A socially distanced interview with Dorothy Ramsay by Sarah Hiscoke.
This interview couldn’t be conducted in the usual way, due to lockdown and tier restrictions, so as a result, I feel I am just going to scratch the surface of this mixed media artist who views and depicts the world around her with incredible colour, energy and inspiration. This article will include comments from Dorothy and some of my own personal view of her work. Hopefully it will still give you a feeling of her pieces and inspirations and you can use the links at the end to see and learn more.
Dorothy, as a child, loved to draw, going every Saturday morning to Shipley Art Gallery. She attended Sunderland Art College where her initial interest was printmaking. Afterwards she progressed on to Camberwell to take a degree in etching.
Dorothy has an enquiring mind and loves to learn and experiment. As well as her art degree, she also gained as well as an MA in art and MA in Family Therapy. She has moved around a lot, living in different parts of the UK and learning new skills. She enjoys experimenting with different media and at different ways of looking and depicting her chosen subjects.
She studied alongside Scottish crofters at Morrora. Using skills gained there, she set up a weaving-shed in Findhorn (the well-known community project on the east coast of Scotland). Dorothy learnt tapestry with the head of the Dovecote studio in Edinburgh. All These experiences later helped her in opening a weaving shed at Wetheriggs Pottery, employing 5 to 6 weavers to produce rugs using the wool from fleeces of local sheep. She still likes to keep her hand in earning a living by making hooky rugs for a time.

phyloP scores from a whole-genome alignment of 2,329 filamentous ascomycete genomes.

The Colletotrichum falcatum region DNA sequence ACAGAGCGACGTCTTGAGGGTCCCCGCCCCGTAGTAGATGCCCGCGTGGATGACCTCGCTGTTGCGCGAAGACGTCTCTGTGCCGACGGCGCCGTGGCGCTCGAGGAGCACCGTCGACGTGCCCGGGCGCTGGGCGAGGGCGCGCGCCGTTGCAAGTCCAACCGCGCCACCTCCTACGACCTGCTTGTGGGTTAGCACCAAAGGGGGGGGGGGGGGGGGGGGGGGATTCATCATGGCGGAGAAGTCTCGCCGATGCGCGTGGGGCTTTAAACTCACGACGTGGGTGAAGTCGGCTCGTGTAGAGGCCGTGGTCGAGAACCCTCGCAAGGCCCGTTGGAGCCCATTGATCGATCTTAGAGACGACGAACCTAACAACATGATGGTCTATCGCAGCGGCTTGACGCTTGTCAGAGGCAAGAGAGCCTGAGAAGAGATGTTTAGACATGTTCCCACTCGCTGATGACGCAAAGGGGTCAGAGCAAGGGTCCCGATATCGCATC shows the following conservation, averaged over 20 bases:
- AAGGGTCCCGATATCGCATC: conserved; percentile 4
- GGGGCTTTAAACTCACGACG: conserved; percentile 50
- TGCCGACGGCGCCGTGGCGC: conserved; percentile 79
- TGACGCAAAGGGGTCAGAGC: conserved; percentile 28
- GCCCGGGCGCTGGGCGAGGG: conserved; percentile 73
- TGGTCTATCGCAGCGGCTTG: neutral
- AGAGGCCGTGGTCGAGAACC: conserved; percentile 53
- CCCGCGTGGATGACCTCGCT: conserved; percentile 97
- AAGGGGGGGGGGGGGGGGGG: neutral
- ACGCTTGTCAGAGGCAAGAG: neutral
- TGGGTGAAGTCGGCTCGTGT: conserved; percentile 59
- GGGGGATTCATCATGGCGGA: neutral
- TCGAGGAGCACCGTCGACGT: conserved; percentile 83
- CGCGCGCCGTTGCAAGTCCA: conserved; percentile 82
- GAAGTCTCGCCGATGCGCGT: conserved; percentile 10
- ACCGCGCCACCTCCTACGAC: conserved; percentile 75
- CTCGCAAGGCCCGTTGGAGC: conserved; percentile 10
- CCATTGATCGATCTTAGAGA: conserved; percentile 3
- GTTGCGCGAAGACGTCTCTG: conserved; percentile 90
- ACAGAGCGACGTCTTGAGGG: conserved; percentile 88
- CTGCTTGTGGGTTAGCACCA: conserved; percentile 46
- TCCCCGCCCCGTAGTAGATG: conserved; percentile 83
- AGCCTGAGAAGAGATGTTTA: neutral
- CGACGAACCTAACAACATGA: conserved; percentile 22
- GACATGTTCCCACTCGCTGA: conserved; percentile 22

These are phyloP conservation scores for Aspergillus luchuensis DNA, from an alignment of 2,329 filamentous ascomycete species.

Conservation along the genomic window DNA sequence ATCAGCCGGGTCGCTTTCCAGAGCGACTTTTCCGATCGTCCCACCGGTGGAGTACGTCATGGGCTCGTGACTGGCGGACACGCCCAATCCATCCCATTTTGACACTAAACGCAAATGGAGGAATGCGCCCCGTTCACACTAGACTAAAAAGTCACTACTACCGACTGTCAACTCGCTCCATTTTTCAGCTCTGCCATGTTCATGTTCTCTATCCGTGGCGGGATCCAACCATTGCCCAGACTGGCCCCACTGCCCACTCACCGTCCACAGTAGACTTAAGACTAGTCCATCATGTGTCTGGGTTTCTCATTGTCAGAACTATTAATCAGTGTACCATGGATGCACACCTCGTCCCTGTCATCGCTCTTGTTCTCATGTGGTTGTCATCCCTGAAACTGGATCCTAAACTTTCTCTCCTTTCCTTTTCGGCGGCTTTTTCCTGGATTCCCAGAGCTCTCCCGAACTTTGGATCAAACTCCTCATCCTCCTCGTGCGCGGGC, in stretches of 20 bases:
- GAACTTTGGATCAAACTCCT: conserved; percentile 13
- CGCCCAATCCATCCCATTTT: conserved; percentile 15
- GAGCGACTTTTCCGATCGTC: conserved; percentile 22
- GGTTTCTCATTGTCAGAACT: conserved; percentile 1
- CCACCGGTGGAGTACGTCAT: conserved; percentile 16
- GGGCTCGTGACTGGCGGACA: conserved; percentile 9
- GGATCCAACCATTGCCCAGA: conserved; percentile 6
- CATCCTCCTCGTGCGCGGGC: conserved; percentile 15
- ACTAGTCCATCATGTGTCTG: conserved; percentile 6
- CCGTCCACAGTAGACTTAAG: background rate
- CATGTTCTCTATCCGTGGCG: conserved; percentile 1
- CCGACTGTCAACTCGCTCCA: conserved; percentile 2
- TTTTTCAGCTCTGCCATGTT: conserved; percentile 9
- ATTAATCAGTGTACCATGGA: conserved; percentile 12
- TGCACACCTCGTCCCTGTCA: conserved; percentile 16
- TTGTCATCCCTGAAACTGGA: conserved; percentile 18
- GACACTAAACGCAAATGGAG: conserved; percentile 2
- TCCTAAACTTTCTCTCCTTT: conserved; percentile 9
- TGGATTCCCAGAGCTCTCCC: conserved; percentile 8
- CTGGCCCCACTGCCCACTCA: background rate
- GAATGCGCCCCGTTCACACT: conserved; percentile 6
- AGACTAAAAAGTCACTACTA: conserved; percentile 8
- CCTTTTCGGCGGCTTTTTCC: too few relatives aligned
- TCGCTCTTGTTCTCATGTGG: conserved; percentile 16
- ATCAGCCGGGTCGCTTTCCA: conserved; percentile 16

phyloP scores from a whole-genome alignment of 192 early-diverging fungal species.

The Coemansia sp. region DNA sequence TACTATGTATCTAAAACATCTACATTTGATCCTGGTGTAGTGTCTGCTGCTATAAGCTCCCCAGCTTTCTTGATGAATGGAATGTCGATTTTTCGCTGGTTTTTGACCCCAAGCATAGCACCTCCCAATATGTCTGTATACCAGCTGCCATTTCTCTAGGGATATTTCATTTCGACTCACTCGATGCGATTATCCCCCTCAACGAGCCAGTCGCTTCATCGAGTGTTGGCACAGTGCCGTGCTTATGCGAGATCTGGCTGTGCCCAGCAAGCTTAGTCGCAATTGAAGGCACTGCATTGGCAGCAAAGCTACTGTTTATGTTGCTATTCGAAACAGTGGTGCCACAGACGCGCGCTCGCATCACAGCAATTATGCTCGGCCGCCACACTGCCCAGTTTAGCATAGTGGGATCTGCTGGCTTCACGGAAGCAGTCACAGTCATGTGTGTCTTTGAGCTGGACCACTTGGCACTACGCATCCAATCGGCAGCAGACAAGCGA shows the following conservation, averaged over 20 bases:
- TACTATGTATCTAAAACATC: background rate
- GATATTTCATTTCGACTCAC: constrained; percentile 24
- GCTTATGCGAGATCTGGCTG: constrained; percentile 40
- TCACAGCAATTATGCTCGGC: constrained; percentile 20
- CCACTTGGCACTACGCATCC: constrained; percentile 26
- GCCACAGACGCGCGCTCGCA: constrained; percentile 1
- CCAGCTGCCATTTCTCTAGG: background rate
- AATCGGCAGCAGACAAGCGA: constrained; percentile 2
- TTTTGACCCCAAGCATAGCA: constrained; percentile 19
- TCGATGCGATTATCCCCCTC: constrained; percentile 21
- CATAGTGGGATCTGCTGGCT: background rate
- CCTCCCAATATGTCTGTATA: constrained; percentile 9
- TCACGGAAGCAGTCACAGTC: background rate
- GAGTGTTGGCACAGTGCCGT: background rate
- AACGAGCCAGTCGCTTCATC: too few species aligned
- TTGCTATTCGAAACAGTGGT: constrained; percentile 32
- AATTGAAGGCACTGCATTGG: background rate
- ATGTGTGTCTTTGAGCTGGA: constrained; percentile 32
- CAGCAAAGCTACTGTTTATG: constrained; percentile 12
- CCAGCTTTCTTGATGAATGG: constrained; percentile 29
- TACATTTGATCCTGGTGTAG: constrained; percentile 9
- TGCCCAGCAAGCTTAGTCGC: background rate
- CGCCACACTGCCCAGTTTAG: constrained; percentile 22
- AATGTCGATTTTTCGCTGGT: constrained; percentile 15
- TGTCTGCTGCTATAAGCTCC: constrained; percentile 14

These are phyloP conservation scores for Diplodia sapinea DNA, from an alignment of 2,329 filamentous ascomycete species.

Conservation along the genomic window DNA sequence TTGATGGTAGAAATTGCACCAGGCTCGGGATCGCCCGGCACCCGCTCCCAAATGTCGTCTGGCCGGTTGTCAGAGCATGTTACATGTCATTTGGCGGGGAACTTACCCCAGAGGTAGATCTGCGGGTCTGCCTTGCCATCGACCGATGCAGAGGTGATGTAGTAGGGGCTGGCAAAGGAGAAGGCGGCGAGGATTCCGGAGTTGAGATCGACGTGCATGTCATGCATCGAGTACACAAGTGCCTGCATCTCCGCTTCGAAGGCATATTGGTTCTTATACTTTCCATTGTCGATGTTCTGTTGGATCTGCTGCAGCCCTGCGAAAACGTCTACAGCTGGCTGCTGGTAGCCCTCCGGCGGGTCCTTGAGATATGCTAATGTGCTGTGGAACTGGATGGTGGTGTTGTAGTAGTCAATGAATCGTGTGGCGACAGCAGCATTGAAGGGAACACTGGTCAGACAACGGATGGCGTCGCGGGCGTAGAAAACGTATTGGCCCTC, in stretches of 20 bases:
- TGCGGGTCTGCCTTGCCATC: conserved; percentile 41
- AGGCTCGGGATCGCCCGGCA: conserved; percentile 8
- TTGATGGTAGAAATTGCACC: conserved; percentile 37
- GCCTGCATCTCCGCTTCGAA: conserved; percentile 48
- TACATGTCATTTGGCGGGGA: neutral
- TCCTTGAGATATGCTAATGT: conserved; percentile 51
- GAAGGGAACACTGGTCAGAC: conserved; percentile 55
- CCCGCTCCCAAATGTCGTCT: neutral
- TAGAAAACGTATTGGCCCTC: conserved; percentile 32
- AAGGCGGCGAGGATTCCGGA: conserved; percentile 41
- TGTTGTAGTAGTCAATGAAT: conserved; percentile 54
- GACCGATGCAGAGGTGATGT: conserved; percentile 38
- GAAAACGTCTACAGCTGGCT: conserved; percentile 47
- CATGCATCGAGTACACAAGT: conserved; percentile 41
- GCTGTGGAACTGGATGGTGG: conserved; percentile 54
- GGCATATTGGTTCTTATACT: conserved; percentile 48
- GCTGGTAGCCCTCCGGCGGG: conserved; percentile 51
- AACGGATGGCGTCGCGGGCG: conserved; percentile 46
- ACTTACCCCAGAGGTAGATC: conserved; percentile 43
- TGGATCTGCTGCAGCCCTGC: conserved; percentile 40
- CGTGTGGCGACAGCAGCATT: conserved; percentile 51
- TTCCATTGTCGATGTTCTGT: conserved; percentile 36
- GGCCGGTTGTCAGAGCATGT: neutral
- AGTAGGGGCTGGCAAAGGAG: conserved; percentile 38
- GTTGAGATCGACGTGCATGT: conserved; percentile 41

‘Colour, colour, colour!’ is what I principally notice in her work. Dorothy herself, from a distance, seems to wear a colour palette, acid green yellows against warm reds, with a touch of blue. She talks about gem-like drops of colour and looking at recent work, her use of colour is really evident. She explains how the tapestry work from the Gobelins area of Paris with its small gems of colour is something that has influenced her work. Other influences have included, the local artist, Winifred Nicholson, with her distinctive use of colour and light in still-life and landscape compositions and Paul Klee, an important colour theorist, who was known for his playful way with colour.
She tells me how she once restricted her colour palette to black and white for 10 years and says:
“I know I can stick to something which now lets me fly all over the place, changing direction possibly twice a week, from printmaking , painting abstracts to landscapes. When you know you can really do something you are free to not do it.”
Dorothy is part of Eden Valley Artistic Network and Eden Arts, two different organisations helping to encourage art and culture to thrive in the local area of Eden. She tells me how being a part of a local community has helped her as an artist. Art is often an isolating occupation, so she values the local crit groups and the feed-back.
At the moment Dorothy is working on a series of ‘heads,’ aiming to complete at least 40 of them with a view to an exhibition at the end. Dorothy is trying with this project to restrict herself to one subject – ‘heads’. She tells me that, lockdown has proved helpful with this as it has stopped other distractions and enabled her to work most days producing a large volume of new work pushing herself and being able to experiment during this time.
You can see Dorothy’s work at EVAN Gallery or visit her EVAN profile page.